This “tort reform” moniker makes it sound as if such measures would be fixing major flaws in the civil justice system. In reality, these actions would make it tougher for those injured to obtain justice. Tort reform ideals are predicated on the notion that courts are overburdened with a flood of frivolous lawsuits. Greedy plaintiffs and injury attorneys are simply out to take advantage of businesses and physicians to make a buck. Health care costs and other expenses are out of control, they say, due to litigious patients and customers.

Here’s the truth: The burden of proof to bring any claim is already substantial. For example, it’s not enough that you slipped and fell in the store and were hurt. You have to show you had the right to be there. You have to show the store owed you a duty of care. You have to prove the staff either created the dangerous condition on the floor or had actual knowledge of it or should have learned of in the course of regular options and failed to address in a manner deemed timely or else warned of it. Oh, and if the condition was open and obvious, there is an expectation you should have seen it an avoided it. In North Carolina, if you are found to be even slightly responsible for the incident (a legal theory known as comparative negligence), you can’t win your case.  Continue reading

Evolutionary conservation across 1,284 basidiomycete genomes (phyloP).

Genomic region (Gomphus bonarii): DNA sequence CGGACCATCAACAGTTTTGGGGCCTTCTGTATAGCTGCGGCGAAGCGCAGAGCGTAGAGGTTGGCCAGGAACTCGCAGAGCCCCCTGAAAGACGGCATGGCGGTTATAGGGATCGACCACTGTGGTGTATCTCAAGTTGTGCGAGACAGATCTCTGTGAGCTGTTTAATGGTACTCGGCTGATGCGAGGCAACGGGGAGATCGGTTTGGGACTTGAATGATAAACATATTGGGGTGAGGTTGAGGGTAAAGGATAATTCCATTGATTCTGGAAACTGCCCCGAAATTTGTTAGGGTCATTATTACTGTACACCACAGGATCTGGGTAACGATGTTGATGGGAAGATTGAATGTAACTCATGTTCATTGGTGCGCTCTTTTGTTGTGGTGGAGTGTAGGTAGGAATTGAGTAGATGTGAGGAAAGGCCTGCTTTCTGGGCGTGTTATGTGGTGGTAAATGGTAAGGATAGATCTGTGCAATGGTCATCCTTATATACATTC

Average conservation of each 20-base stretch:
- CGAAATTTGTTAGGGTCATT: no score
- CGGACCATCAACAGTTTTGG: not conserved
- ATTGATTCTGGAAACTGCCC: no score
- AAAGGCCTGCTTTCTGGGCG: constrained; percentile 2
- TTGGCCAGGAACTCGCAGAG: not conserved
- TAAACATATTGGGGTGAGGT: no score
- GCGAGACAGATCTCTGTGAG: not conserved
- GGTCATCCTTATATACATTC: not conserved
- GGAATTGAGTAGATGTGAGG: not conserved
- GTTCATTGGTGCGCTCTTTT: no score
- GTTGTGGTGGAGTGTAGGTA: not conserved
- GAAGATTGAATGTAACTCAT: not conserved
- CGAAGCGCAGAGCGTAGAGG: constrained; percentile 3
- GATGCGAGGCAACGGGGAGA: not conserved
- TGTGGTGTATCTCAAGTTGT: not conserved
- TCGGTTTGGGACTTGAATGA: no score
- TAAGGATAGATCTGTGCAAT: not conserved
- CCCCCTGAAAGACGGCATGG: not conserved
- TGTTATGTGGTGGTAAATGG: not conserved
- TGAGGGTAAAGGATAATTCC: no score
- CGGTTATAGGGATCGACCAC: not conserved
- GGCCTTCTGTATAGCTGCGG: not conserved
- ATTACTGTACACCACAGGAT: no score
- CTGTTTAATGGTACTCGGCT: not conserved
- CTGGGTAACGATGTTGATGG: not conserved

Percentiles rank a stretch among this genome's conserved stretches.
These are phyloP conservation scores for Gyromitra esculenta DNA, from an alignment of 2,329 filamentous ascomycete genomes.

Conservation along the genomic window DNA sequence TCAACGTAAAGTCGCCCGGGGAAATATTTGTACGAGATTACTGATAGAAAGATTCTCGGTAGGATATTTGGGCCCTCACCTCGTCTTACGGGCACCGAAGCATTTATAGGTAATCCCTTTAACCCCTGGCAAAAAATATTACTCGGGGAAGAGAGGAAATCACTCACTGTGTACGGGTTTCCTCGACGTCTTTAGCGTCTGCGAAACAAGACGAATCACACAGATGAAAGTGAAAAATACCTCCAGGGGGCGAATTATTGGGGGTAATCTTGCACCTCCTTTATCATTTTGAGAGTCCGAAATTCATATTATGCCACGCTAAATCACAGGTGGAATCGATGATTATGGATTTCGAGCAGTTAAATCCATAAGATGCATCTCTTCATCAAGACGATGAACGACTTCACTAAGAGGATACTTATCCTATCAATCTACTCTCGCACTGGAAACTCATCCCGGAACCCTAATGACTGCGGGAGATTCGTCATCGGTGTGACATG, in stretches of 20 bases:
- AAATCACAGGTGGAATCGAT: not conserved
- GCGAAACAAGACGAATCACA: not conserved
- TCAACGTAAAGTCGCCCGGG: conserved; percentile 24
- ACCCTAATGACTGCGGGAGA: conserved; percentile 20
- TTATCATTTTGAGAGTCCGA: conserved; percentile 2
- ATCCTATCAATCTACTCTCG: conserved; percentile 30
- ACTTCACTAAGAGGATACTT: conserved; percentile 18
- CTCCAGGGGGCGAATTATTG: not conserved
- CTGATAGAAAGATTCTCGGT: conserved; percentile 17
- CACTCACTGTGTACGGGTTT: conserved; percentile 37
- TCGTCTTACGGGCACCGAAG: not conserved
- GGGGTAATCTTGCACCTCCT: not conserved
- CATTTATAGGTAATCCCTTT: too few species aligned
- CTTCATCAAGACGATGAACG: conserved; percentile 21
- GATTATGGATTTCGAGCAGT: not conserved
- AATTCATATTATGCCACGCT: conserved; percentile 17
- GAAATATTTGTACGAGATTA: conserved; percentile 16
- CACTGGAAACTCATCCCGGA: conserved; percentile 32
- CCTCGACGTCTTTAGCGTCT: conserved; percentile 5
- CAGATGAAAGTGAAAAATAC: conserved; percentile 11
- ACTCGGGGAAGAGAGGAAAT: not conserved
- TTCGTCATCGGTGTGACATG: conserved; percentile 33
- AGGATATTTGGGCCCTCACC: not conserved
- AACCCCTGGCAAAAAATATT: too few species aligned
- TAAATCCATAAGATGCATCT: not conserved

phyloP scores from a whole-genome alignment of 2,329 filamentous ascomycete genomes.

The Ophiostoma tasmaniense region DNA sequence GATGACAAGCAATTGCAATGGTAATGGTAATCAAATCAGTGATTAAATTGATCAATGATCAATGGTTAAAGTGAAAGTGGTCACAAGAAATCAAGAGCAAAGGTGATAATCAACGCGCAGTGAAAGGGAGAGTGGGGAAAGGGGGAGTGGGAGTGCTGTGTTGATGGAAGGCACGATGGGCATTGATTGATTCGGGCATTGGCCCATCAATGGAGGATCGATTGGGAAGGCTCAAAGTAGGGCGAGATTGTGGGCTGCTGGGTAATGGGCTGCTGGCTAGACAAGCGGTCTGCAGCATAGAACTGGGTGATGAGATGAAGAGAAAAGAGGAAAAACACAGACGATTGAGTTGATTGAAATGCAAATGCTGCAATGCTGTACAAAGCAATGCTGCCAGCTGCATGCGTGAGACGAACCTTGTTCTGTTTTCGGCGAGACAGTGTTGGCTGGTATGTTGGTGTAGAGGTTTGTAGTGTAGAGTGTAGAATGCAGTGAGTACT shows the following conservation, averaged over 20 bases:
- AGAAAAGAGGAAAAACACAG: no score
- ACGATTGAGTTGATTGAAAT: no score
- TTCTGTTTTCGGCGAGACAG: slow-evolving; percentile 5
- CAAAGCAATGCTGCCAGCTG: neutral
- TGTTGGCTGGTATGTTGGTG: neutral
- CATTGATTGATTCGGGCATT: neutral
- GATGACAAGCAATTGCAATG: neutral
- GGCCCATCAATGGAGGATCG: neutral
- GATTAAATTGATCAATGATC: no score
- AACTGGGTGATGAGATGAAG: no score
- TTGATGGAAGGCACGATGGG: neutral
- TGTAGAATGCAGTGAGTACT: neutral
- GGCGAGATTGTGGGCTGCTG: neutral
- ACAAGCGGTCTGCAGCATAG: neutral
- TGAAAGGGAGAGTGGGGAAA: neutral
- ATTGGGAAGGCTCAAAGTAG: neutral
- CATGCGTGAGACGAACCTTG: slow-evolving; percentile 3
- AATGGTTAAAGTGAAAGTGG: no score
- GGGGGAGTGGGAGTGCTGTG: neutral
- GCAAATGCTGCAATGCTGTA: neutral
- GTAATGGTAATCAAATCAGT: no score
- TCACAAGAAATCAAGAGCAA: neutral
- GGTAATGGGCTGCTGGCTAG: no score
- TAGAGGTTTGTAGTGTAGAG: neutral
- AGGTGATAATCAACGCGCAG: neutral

As the opioid epidemic has swept the country, some doctors and pharmaceutical companies are finding themselves on the defendant’s side of the table in personal injury and wrongful death suits related to abuse of these drugs. pills

Historically, there is some precedent to hold physicians liable for causing addiction by negligently prescribing certain controlled substances. In some cases, doctors have even been found criminally responsible for overdose deaths.